Comhar Dún Chaocháin Teo
Comhar Dún Chaocháin Teo is a community development co-operative based in the peripheral, rural, Gaeltacht, North Mayo area of Ireland. It is registered with the Registry of Friendly Societies and its purpose is to promote the linguistic, cultural, infrastructural, educational and social development of the parish of Kilcommon in Erris, and to develop in an integrated and sustainable manner the material and human resources of the area. The Irish name Comhar Dún Chaocháin Teo means "Caochán's Fort Co-operative, Limited". Comhar means "co-operative"; Dún refers to an ancient promontory fort; Caochán was a one-eyed king (caoch meaning "blind") of legend who resided in the fort here during the time of the Ulster Cycle of tales; Teo is short for Teoranta, meaning "limited" in Irish.
The organisation which is based in the Seanscoil (old schoolhouse) in the village of Carrowteige, co-ordinates development at local level from the bottom up, provides information and assistance to local voluntary groups in relation to developing and managing projects, sourcing funding, etc., and has worked in partnership with a number of state and semi-state agencies in its efforts to develop the parish and encourage industry such as the development, mapping and signposting of walking trails along the numerous cliffs in this parish, promoting rural tourism enterprises and development in keeping with the natural resources and traditions of this remote area of Ireland.
Dún Chaocháin walking trails
There are five looped walks in the area surrounding the village of Carrowteige. These vary from 3 km in length to walks which take several hours to complete. Information and detailed maps on the cliff top walking trails can be obtained in the centre in Carrowteige.
Since it was established in 1995 by Treasa MacGearraigh, Comhar Dún Chaochain Teo has developed a wide range of community and Irish language-based projects and services as well as launched several publications of local and historical interest. The organisation has won several awards for their work in the Irish language.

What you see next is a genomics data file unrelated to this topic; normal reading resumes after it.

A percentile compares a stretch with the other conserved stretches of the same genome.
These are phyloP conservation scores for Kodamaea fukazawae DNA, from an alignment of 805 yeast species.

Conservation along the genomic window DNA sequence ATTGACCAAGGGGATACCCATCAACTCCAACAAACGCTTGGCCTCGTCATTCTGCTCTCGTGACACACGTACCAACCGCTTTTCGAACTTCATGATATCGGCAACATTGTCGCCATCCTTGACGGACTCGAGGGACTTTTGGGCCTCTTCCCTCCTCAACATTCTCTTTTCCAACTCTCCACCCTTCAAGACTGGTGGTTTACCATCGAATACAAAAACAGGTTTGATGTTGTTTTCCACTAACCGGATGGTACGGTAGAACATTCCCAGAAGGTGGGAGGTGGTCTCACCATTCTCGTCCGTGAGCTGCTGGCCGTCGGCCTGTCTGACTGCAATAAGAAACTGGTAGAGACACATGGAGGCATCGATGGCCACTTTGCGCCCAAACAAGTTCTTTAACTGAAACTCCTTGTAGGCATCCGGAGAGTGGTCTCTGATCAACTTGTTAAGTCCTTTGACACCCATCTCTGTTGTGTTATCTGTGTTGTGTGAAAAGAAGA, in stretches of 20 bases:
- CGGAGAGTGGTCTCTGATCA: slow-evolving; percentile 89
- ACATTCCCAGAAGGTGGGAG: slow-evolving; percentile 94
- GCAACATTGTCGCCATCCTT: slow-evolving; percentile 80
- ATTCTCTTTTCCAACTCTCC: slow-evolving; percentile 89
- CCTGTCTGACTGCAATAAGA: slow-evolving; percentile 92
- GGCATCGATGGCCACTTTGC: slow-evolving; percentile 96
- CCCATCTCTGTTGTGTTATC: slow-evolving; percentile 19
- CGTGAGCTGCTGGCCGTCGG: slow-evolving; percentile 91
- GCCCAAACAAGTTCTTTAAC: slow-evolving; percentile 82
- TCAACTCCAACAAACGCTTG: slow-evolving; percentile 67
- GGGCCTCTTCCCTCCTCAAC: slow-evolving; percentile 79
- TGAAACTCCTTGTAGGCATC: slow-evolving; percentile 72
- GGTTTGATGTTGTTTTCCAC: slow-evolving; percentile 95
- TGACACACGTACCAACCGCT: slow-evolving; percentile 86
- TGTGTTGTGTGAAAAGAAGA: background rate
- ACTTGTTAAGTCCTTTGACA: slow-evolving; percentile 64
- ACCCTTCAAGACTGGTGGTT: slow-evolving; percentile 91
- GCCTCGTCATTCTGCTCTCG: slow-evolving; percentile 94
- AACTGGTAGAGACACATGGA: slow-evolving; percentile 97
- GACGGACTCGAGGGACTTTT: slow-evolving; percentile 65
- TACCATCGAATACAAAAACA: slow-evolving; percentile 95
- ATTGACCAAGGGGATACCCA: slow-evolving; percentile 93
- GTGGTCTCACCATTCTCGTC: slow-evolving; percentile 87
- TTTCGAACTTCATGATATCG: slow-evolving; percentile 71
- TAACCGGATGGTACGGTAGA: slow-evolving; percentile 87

- The local 7th century AD graveyard at Cill Ghallagáin has been mapped, and information gathered on every grave which was published in 2009.
- Local folklorists gathered information on traditions and microtoponyms (local field and place names) which were mapped and published as the "Placenames and Heritage of Dún Chaocháin" (Logainmeacha agus oidhreacht Dhún Chaocháin), a bi-lingual publication dealing with the culture of the Gaelic race. These are records of the oral tradition known by the present generation, now preserved for the future.
- A local development plan for Kilcommon parish was created in 2007 to bringing together the skills, tradition, and culture of North Mayo for future development.
- Currently, Comhar Dún Chaocháin Teo is preparing a publication on the archaeological wealth of the parish.
The co-operative organises training courses, summer camps, Irish pre-school services, an after-school service, festivals, environmental schemes, the development and promotion of Carrowteige loop cliff walks in conjunction with the longer walking trails in the county - the Western Way and the Bangor Trail — and publishes a quarterly community newsletter.
Irish language services help people acquire basic Irish. Maps, information brochures, CD-ROMs, postcards, a library of folklore and Irish language material and photographs are available in the centre at Carrowteige.
Erris farmers market
Comhar Dún Chaocháin Teo created the Erris farmers' market which is held on Saturdays during the summer months in Belmullet town. Growing consumer awareness of food quality, origin, distance travelled, and seasonality prompted the launch of the market. It provides a forum for local producers to develop new food initiatives [clarification needed what does "food initiatives" mean?] and offers shoppers fresh local food including vegetables, free range hen and duck eggs, home baking, fish, herbs & small plants, seaweed products and prepared dishes.
- Nuachtlitir 1, gaeltacht.eu, retrieved 17 June 2010
- An Ghaeltacht, Discover Ireland, retrieved 17 June 2010